Deciding advantageously after flipping a coin

Jaffé, Mariela E. and Greifeneder, Rainer. (2022) Deciding advantageously after flipping a coin. Acta psychologica, 223. p. 103511.

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Official URL: https://edoc.unibas.ch/87296/

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Folk wisdom, advice columns, and pop culture suggest that when undecided, individuals may flip a coin - not to simply follow the suggestion, but to inspect their reaction to the outcome and then use the reaction to decide. While being intuitively appealing, it remains an open question whether this strategy results in advantageous decisions. Here we used an adapted version of the Iowa Gambling Task to test whether flipping a coin before making a decision may result in advantageous choices. Participants from the general public (N = 542) participated in the adapted Iowa Gambling Task. Results suggest that, under certain conditions, using a coin flip results in a higher likelihood to choose the objectively better option after 40 trials and a steeper learning curve throughout the game. Furthermore, after 40 trials, coin- compared to control-participants described themselves as more certain and the task as easier. This study is the first to show that flipping a coin may prove beneficial, objectively by leading to better decisions, and subjectively by resulting in reduced difficulty and higher certainty.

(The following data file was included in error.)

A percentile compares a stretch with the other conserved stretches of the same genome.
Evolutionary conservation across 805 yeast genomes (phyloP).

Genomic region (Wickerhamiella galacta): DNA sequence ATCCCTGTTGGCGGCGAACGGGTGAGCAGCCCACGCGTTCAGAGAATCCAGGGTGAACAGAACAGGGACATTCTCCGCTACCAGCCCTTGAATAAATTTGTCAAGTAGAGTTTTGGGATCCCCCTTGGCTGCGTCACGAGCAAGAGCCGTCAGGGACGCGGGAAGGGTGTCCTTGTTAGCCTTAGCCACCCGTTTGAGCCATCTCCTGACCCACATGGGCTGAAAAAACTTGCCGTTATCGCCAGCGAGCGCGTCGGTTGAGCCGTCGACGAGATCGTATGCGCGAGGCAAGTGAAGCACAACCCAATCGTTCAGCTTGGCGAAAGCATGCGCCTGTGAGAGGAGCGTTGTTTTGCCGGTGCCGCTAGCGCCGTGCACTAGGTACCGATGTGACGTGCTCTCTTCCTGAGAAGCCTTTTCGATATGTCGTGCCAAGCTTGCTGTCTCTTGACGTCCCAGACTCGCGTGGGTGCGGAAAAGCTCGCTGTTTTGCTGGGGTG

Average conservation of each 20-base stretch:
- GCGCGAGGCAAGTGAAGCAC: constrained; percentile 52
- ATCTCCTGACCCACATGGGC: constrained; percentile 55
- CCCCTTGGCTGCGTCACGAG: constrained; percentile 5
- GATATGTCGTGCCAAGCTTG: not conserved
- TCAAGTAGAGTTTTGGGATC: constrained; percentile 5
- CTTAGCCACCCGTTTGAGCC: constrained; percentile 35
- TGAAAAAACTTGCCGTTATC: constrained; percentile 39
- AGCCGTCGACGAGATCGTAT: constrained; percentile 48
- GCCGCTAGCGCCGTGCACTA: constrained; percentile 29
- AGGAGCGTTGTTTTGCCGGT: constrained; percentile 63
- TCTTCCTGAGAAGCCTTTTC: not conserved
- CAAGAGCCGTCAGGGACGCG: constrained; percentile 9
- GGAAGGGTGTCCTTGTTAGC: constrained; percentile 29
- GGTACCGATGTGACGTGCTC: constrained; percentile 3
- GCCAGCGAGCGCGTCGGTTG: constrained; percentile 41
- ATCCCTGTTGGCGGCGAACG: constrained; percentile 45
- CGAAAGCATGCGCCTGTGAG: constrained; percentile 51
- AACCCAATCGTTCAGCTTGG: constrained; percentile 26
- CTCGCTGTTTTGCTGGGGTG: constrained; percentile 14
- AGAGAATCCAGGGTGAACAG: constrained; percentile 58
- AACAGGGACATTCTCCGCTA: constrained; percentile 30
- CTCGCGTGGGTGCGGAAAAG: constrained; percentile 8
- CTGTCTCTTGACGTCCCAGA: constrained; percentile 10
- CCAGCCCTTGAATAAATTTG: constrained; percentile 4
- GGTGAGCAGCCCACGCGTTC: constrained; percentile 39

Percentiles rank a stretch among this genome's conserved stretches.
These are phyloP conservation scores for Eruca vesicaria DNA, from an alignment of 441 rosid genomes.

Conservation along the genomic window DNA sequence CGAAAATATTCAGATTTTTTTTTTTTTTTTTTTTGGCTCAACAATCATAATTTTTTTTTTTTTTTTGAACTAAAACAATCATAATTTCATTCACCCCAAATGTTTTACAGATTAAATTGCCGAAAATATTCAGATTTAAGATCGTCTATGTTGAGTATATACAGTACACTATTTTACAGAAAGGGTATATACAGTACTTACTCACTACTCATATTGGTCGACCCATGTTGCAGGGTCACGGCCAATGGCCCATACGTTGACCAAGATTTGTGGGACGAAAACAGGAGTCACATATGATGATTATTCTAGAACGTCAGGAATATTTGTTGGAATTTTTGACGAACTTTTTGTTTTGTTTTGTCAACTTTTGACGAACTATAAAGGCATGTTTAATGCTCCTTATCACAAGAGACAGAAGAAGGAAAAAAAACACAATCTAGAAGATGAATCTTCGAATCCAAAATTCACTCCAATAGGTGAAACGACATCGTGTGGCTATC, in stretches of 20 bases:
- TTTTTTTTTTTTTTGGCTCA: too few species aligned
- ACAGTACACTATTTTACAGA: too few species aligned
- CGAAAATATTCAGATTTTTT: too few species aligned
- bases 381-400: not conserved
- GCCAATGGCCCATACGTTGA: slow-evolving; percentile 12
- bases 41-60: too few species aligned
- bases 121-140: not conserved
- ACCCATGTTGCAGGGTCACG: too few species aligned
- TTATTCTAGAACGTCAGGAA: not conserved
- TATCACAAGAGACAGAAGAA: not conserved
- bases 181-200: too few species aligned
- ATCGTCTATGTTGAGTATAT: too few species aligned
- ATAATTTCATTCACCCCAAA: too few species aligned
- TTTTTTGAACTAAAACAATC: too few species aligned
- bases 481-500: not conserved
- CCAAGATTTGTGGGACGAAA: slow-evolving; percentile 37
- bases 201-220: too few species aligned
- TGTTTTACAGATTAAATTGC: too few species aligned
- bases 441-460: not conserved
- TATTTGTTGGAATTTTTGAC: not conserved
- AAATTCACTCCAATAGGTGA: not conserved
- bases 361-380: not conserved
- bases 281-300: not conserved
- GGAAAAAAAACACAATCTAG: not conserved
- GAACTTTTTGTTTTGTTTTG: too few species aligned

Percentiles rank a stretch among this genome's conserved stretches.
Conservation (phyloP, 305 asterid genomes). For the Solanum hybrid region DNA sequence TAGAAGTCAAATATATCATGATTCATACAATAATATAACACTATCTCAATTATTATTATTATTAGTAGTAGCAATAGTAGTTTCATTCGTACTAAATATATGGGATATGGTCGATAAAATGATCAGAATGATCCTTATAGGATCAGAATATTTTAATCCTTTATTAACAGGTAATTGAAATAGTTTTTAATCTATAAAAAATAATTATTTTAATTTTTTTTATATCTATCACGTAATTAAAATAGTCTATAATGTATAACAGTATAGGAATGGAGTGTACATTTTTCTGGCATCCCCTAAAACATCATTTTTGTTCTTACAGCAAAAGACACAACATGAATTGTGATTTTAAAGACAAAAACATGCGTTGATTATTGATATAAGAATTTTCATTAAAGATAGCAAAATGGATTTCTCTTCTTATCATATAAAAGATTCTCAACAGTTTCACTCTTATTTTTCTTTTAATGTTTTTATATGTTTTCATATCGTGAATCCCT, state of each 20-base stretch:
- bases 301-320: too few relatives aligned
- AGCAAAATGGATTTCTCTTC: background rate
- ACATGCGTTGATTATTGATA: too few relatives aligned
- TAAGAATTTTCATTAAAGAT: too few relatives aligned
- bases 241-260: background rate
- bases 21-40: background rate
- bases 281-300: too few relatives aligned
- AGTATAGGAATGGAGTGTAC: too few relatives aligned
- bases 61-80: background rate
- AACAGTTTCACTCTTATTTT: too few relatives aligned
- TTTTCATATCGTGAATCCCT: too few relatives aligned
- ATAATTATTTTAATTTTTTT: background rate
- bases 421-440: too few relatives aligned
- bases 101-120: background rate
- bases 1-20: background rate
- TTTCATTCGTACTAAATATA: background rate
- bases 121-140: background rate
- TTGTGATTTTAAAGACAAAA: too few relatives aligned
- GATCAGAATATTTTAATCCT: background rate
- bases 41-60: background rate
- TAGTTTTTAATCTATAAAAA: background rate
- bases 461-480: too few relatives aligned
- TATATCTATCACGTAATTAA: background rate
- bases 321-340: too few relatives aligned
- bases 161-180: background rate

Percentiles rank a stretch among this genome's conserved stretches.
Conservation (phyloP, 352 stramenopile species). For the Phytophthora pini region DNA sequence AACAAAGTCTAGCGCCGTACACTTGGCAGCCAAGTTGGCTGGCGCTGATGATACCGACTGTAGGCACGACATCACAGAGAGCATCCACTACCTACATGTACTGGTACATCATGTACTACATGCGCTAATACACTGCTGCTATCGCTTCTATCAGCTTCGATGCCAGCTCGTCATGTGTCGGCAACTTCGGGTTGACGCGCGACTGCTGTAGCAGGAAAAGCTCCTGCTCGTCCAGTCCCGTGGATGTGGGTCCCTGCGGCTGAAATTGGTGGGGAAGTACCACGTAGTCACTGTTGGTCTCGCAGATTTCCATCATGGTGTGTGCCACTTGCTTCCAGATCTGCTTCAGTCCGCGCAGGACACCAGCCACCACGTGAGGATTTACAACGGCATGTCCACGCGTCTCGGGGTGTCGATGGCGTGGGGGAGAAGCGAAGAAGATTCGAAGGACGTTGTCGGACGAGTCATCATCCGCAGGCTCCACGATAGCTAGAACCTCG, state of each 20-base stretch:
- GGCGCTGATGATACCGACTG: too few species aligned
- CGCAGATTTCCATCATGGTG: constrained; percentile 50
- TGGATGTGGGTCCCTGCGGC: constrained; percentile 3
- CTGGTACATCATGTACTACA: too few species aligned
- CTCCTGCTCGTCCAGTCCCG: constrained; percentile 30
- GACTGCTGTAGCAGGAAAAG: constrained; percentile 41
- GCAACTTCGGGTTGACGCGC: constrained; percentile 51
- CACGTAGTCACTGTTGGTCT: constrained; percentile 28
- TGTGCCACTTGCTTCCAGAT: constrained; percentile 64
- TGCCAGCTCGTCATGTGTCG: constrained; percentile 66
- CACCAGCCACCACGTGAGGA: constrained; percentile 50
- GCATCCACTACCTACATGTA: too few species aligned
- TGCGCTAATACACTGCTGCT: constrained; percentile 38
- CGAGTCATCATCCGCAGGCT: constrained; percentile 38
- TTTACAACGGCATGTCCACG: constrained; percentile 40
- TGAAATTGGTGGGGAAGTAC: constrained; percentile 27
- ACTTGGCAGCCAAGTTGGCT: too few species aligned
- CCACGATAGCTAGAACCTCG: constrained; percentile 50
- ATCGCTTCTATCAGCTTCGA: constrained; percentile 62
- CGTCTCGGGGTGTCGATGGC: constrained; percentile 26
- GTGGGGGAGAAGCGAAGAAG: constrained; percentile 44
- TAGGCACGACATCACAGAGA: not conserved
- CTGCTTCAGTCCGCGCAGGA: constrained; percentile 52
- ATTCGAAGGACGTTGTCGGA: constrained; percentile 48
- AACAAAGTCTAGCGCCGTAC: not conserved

Faculties and Departments:07 Faculty of Psychology > Departement Psychologie > Society & Choice > Sozialpsychologie (Greifeneder)
UniBasel Contributors:Jaffé, Mariela Elena E. and Greifeneder, Rainer
Item Type:Article, refereed
Article Subtype:Research Article
Note:Publication type according to Uni Basel Research Database: Journal article
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Last Modified:27 Jan 2022 14:17
Deposited On:27 Jan 2022 14:17

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